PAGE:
As you drive over a bumpy road, shocks are absorbed by the combined work of a shock absorber (or damper) and a coil or leaf spring mounted on each wheel. The spring is a device that stores energy in order to supply it later on. It is actually the spring that handles the abuse of the road by allowing the wheel to move up and down with respect to the frame of the vehicle. In return, the shock absorber softens the suspension moves entailed by the spring by “absorbing the shocks”. The shock absorber is a steel or aluminum hydraulic cylinder filled with oil and pressurized with nitrogen. As the suspension moves, a piston is forced to move through the oil-filled cylinder. The energy produced from the motion of the piston is dissipated as heat which in turn is absorbed by the oil.

     Types of suspension system for independent system
  • MacPherson strut type
  • Double wishbone type
  • Semi trailing arm type
MacPherson strut type :
This system is usually use for most widely in independent suspension system for small and medium sized cars.These type are so popular so in FF(Front engine and front wheel transmission)type of car,used as the rear suspension.
Characteristic for MacPherson: The construction of the suspension is relatively simple. MacPherson type,have small number of parts,so when it component is less,then less weight.The effects is unsprung can be reduce.

The space for the suspension is small,the usable space in the engine compartment can be increased. Since the distance between suspension support point is great,there is a little disturbance of the front wheel allingment due to installation error or part manufacturing error.Therefore, except for toe-in,allingment adjustment ordinarily unnecessary.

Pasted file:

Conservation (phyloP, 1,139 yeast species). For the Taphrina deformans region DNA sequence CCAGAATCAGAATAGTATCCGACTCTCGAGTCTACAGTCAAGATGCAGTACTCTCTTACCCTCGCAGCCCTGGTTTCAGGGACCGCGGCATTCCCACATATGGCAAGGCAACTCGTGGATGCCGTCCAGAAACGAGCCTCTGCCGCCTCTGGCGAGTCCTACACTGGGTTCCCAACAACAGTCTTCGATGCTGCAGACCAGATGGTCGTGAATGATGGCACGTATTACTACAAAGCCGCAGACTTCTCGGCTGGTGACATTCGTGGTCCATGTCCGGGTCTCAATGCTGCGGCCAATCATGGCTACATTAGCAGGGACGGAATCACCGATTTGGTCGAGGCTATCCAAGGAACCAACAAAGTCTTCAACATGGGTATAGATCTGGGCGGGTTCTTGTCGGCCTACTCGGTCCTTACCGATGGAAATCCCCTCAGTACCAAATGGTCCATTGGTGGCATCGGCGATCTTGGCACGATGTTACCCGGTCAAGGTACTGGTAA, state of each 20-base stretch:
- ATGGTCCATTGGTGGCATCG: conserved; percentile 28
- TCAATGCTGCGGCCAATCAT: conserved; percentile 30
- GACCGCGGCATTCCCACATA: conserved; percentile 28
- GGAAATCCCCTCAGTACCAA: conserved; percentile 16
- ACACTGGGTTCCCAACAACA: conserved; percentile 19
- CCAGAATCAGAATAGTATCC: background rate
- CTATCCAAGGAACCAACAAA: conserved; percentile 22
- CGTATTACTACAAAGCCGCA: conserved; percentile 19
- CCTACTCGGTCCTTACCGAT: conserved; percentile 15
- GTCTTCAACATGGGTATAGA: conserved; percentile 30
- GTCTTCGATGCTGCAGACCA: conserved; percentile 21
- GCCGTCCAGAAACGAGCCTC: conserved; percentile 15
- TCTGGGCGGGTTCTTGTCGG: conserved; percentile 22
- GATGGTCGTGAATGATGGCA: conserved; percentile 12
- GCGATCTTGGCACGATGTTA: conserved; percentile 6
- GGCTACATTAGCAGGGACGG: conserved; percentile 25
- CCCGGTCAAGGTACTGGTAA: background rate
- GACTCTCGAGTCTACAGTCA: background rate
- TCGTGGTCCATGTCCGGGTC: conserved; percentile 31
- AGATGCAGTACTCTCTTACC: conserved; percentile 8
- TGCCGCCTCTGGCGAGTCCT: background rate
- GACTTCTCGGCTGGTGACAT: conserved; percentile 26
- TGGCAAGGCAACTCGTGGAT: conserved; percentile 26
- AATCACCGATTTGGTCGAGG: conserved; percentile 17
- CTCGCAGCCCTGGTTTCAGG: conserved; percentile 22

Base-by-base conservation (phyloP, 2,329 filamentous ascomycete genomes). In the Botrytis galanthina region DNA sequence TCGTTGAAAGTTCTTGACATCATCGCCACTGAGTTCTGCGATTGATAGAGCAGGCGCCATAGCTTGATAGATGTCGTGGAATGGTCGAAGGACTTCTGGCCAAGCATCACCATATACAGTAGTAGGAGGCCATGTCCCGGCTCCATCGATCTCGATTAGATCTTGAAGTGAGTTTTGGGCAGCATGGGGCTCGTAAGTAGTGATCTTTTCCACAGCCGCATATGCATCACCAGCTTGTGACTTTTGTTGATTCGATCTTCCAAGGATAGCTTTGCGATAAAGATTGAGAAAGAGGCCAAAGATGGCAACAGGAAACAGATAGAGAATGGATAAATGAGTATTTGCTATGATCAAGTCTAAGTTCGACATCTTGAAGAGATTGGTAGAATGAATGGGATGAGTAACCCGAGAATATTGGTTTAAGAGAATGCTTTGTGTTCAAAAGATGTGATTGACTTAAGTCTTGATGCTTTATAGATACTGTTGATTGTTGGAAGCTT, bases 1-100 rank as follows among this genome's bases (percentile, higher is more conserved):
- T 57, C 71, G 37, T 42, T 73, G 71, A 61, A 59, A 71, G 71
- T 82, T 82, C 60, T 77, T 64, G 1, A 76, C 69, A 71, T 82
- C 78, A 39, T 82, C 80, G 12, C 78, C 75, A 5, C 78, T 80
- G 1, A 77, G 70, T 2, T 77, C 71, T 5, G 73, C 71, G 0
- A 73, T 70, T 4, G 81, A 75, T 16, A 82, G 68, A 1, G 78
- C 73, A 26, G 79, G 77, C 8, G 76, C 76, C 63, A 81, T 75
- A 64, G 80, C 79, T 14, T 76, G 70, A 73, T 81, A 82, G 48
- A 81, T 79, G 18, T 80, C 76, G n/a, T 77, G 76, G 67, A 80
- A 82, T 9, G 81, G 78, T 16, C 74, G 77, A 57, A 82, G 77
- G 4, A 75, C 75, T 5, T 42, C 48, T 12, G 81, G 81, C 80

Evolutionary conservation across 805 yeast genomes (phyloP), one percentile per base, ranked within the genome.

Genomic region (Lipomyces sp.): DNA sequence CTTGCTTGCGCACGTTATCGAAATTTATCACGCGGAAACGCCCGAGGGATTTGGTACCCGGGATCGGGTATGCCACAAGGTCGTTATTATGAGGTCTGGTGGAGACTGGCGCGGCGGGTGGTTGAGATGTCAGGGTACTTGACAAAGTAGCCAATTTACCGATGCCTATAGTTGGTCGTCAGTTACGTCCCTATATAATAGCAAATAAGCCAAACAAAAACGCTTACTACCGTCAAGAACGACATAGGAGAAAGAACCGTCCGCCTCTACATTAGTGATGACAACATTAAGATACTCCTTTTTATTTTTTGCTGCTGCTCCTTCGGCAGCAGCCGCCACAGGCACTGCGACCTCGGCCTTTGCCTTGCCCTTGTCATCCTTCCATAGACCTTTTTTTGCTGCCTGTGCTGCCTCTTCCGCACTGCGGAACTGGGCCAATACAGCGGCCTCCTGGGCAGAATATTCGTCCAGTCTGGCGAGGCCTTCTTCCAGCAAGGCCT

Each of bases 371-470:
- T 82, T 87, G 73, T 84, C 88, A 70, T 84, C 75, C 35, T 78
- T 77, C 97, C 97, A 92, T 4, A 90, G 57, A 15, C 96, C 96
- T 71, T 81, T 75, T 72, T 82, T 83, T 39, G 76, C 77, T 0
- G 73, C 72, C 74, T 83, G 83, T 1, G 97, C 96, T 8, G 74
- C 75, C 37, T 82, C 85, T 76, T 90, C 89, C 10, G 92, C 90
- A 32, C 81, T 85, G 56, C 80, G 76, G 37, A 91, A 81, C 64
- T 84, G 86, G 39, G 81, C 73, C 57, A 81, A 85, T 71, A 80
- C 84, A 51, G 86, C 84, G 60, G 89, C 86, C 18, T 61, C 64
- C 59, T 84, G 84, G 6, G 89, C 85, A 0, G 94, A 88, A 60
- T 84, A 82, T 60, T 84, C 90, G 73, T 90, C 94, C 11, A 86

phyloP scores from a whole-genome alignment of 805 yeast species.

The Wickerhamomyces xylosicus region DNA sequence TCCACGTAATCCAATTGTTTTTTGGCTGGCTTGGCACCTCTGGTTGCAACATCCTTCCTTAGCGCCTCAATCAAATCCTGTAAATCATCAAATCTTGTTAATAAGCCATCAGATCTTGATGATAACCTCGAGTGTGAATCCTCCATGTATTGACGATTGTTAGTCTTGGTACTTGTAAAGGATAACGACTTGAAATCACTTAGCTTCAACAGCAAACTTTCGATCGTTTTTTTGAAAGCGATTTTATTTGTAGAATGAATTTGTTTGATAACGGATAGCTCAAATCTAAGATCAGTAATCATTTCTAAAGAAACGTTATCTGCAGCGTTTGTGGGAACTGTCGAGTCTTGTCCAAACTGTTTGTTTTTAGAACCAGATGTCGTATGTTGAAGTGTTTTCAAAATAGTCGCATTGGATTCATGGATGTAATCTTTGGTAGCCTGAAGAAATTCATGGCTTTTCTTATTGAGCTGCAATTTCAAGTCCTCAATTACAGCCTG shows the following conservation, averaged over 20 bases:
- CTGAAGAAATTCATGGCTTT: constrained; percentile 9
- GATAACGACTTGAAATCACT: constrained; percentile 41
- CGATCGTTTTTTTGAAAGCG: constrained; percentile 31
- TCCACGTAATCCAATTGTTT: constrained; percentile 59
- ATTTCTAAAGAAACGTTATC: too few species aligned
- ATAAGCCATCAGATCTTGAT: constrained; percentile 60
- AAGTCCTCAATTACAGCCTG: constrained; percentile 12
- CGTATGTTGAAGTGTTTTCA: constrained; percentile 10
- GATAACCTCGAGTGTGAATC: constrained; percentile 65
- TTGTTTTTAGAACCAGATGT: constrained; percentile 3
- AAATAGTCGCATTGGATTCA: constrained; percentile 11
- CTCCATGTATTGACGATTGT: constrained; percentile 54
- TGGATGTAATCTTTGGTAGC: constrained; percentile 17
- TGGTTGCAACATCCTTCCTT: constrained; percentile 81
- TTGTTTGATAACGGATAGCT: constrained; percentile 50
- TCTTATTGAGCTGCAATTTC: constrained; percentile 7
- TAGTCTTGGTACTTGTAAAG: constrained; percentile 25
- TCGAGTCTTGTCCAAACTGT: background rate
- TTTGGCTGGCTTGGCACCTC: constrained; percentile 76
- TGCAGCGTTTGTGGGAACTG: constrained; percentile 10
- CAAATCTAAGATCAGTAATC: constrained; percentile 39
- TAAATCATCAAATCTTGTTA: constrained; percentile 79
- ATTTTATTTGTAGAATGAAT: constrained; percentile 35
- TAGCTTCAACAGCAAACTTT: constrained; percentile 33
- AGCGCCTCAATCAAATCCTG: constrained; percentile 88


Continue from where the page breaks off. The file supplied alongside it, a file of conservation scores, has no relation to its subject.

Double wishbone type:
This is usually used for front suspension for small trucks and for front and rear suspension for passenger cars. Characteristic for double wishbone: Wheels are mounted to the body via upper and lower arm. Suspension geometry can be designed as desired according to the length of the upper and lower arm and their mounting angles.

For example if upper and lower arm are parallel and have equal length,the tread and the tire-toe ground camber of the tire will change.As a result,it is not possible to obtain adequate conering performance.In addition, in the tread will cause excessive tire wear.

To solve this a design is normally employed in which the upper arm is made shorter than the lower arm so that the tread and the tire-to-ground camber of the tire fluctuate less.

Semi trailing arm type:-

Is used for the rear suspension in a few models.With this suspension,the amount by which the toe angle and camber change(due to the up-and-down motion of the wheels) can be controlled at the design stage, in order to determined the handling characteristics of the vehicle.

Signs of troubles related to the Suspension System:
  • Excessive tire wear
  • Poor steering control or off-center steering wheel
  • Excessive bouncing over road bumps
  • Loss of control during sudden stops
  • Excessive swerving while changing lanes
  • Front-end nose diving during quick stops